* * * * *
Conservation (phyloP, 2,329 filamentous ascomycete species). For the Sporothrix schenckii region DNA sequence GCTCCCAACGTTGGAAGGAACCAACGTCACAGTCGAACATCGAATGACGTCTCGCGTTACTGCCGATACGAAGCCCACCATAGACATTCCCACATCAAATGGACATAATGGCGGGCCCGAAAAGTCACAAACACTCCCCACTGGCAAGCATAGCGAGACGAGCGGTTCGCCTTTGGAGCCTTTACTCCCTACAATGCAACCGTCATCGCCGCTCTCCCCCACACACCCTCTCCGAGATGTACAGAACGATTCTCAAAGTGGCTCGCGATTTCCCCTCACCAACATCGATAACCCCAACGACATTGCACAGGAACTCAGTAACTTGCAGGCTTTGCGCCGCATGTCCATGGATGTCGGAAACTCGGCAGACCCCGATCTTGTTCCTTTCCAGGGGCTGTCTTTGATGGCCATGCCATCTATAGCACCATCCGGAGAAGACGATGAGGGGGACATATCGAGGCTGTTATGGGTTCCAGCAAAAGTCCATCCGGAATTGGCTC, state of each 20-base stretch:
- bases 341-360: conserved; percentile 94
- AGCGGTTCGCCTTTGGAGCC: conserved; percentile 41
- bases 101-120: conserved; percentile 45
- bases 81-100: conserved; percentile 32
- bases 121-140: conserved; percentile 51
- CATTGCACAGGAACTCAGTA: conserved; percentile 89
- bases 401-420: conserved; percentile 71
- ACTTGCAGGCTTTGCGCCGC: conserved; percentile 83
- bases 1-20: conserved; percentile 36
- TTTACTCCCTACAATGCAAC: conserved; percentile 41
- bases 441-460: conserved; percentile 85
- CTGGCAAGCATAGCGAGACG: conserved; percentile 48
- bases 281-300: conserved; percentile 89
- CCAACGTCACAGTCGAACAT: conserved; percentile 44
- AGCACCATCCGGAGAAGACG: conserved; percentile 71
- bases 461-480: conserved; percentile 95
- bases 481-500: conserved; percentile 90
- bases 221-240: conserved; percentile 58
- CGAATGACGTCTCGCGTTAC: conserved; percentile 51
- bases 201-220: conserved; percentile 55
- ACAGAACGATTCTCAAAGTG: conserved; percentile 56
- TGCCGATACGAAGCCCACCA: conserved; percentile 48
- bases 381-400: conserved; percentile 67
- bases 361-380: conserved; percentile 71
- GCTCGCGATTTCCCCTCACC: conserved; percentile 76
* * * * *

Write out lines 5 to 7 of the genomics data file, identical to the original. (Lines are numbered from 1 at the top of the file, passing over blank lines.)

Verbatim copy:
- bases 81-100: conserved; percentile 32
- bases 121-140: conserved; percentile 51
- CATTGCACAGGAACTCAGTA: conserved; percentile 89